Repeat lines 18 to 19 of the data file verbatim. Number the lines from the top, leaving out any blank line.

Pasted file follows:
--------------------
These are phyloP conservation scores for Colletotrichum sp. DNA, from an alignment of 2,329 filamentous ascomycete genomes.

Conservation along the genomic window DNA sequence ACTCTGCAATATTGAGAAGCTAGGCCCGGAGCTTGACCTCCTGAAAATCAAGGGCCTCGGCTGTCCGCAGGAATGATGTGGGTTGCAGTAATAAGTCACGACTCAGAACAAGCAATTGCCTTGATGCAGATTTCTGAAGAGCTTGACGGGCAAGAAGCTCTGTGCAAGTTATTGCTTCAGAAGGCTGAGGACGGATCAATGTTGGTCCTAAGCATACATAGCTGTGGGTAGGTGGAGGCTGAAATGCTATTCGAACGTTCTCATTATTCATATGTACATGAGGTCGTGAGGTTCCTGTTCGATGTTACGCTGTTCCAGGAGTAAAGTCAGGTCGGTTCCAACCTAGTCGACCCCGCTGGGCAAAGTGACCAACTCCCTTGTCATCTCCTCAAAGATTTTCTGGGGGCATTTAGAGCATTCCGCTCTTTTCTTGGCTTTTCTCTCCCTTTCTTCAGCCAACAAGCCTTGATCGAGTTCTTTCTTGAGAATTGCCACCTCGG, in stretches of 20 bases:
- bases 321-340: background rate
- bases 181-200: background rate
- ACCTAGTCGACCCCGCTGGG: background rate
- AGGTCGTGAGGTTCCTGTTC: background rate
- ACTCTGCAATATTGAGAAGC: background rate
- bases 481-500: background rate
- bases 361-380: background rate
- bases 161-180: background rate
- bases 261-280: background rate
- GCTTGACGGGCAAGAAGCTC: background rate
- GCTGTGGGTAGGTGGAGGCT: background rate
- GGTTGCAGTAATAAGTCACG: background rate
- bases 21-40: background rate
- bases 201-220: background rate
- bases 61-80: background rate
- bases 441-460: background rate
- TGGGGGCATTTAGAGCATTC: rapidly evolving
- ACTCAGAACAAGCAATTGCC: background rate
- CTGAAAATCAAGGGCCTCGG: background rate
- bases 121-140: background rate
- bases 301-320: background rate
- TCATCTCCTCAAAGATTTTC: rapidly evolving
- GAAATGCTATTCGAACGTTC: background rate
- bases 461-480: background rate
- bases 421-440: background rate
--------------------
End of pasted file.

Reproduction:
- bases 441-460: background rate
- TGGGGGCATTTAGAGCATTC: rapidly evolving